Tubs

So Menick says it’s a no-brainer to allow computers in Extemp prep, and supports it with largely two arguments: one, cheating would not be rendered any easier than it pragmatically is, and two, manipulation of internet-based resources is a more valuable skill these days, so reality demands it.

I’ve gone on, perhaps at too great a length, about my objection to computers in Extemp Prep before, but Menick inspires me to add a couple more.  He’s an inspiring guy that way.  He says it’s silly to worry that students will bring in unauthorized material, particularly pre-written speeches, because that horse is already out of the barn: he asserts that it’s quite simple to include pre-written speeches and notes in an Extemp tub.

Spoken like a guy who’s never run a prep room.  Extemp tubs are single purpose devices, and thus no grey areas exist — if there’s anything illegal in a tub, the game is up.  So it becomes easy to just blanket-ban all student-written material, and be on the watch for the same.  I’ve checked tubs before, found illegal material, and booted students from tournaments for it.  I suppose a student could try really hard to make a pre-written speech look exactly like a Lexus printout, but you know, word gets around, and certain students and certain teams get checked more vigorously than others.  As a result, including pre-prepared speeches in tubs is simply not done all that much, especially when compared to other source-based abuses.

However, a laptop is not a single purpose device.  The laptop will contain the students’ extemp files, their Biology homework, their pathetic attempts at love letters to that one Girl Extemper, all in one vast concatenation.  One could ban the presence of any files besides Extemp files, and therefore eliminate the practical benefit of allowing laptops in the first place.  Or one must accept that there’s going to be a lot of student written material, easily accessible, in the prep room. Further, the student can access that far more easily on the sly, reaching into the bowels of the hard drive, and then click it away very rapidly when the prep monitors walk around; much more so than stuffing paper back into the tub.

The second brand of cheating is even more direct: once you involve the internet, you uncontrollably involve the coach.  The Gods of Extemp aren’t Google; they’re the coaches who can outline a better speech in 2 minutes than students can in 2 hours.  I’ve been coaching this event for 14 years now, and I can do it better than my students — that’s why they’re students.  The point of the activity is not how well I can extemp, but to discover how well they can, and to make them better at it.  But, plainly speaking, a lot of coaches are driven more by the need to win.  I don’t see that giving them such easy, and unprovable, way to talk to students during prep won’t turn into temptation and contamination.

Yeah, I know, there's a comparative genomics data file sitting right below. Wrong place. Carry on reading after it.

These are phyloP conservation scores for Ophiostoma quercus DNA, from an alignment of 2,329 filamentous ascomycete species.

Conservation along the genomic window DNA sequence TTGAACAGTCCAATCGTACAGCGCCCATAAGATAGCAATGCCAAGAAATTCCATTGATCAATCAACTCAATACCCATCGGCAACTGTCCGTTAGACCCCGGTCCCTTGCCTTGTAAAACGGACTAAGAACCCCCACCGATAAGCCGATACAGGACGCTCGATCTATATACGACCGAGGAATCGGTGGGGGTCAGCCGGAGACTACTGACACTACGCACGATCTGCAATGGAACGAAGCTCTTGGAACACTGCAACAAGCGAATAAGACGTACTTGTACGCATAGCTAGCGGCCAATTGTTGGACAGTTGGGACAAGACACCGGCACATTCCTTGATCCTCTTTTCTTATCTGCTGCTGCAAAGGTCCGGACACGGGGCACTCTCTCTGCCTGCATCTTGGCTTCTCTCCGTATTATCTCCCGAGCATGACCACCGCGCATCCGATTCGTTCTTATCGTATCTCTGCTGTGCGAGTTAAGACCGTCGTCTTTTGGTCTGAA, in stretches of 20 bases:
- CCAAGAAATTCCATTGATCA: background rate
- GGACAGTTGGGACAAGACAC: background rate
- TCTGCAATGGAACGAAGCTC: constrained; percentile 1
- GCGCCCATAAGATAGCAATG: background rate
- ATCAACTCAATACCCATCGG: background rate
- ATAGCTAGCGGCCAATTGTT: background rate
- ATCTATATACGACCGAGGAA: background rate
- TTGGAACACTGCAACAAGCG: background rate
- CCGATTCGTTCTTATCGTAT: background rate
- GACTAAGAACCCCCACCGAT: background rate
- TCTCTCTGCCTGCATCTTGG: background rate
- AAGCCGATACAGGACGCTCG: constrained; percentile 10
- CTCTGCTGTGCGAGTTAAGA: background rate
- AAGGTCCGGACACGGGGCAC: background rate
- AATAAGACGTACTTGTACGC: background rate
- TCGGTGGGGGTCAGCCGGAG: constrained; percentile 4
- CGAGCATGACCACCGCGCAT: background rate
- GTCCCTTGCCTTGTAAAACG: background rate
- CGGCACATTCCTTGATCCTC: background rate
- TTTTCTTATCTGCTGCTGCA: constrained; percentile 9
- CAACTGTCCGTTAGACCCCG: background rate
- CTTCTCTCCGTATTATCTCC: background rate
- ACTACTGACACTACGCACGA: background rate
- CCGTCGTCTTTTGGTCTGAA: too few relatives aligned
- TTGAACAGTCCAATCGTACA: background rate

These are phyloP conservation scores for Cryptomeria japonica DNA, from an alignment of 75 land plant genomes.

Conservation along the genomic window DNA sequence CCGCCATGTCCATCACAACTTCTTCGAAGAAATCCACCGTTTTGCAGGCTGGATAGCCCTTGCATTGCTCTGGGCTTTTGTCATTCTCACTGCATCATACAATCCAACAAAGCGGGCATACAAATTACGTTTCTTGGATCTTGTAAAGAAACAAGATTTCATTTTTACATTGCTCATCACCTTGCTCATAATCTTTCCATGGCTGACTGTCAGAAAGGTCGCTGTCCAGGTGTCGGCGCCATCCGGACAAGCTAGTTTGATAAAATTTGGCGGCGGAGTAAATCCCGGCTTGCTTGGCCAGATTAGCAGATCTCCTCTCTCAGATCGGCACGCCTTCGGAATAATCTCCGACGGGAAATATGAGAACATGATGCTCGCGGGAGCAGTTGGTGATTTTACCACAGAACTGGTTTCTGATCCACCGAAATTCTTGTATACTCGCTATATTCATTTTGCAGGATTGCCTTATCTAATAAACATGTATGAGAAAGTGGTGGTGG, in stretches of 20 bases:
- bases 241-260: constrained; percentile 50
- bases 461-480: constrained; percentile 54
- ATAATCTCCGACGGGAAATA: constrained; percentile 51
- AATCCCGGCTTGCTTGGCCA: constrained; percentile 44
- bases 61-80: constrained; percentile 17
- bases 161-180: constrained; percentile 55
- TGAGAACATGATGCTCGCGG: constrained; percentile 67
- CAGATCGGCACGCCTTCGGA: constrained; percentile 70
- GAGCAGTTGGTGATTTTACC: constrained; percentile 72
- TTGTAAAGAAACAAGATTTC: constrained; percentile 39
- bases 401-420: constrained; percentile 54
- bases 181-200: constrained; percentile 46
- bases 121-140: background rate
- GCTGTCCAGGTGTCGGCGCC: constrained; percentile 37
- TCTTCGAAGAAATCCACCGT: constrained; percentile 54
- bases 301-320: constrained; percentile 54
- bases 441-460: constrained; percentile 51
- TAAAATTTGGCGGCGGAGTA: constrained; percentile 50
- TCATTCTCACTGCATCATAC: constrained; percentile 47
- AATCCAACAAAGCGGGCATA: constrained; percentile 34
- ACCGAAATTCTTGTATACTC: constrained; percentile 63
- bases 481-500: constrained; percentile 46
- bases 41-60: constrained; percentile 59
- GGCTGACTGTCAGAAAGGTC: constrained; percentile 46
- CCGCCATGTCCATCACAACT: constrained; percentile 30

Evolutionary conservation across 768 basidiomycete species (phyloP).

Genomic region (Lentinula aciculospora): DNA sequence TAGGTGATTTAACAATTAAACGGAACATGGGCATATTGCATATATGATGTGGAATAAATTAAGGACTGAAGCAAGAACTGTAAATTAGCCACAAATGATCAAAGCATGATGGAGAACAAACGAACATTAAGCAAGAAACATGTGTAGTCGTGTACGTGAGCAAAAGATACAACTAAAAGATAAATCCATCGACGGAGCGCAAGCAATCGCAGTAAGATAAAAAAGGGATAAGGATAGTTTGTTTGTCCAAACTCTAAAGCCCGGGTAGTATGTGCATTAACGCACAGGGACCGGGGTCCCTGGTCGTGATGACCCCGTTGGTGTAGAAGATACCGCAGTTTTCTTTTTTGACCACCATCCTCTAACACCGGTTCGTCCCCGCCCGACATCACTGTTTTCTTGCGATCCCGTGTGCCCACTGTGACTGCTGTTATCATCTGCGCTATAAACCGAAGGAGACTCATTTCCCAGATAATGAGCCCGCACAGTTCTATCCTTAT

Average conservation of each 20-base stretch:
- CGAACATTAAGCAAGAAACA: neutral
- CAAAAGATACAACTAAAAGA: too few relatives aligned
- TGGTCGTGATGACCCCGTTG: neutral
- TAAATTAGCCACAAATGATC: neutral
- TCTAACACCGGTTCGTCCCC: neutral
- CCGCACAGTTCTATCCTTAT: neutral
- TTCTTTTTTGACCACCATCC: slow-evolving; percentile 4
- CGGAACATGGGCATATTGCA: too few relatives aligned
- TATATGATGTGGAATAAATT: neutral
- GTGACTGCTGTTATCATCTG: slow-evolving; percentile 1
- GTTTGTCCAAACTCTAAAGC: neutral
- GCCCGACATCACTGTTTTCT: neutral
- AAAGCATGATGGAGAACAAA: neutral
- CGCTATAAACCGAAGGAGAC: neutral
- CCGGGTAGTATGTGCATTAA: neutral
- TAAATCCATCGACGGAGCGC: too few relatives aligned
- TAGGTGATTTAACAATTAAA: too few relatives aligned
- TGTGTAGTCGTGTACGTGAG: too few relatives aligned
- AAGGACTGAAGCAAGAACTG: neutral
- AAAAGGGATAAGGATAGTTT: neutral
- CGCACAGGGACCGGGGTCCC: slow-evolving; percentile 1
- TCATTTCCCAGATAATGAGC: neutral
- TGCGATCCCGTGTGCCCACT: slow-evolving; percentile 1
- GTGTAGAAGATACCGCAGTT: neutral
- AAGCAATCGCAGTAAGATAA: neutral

Lastly, the curricular impact of this extends far beyond the cheating.   Jim says “Why shouldn’t we develop great extempers whose success is predicated on their ability to manipulate internet resources, a life skill, versus their ability to manipulate tub resources, an irrelevant skill in a computerized universe?”   First, most of the sources in a tub nowadays come from the internet already, so it’s not like internet research skills aren’t being taught.   But more critically, he misses the point.   The point of extemp is to develop students whose success is predicated on their ability to manipulate their own brain and knowledge.  An extemper who relies on their sources and evidence, no matter the derivation, is already failing.  Evidence tubs should be hard to use, because the goal is to wean students off of them, and make them into clear, independent thinkers.  Your brain is the fastest database you own, and developing and expanding it is the best investment we can make.

A computer offers the most nefarious shortcut imaginable: the search function.  Have you ever used Spotlight on a Mac?  It indexes the contents of all your files, and is remarkably easy to use.  So take an extemp question, dump the key terms into Spotlight, and there’s your pre-written extemp speech; the thoughts and the words of all the thinkers in your database, strung together topically.  Copy them down — no need to understand them! — and you’re ready to go.  Search functions thus remove the necessity to walk into an extemp round with prior knowledge of a breadth of subject areas, and thus remove the purpose of the activity altogether.

Knowing the stuff would be easier still, but it’s not enough easier that the bulk of students will need to develop that internal database to succeed.  In short, more kids than currently would get away with bullshit.  And enough already do; internet sourcing has proliferated the use of sources at the expense of both academic integrity and the student’s ability to think.  Sure, the Great Extempers will need to know that stuff — but why should we even allow moderate success to come to those who don’t know anything at all about the world, but sure know how to run a database search?

I’d much rather just keep hauling tubs.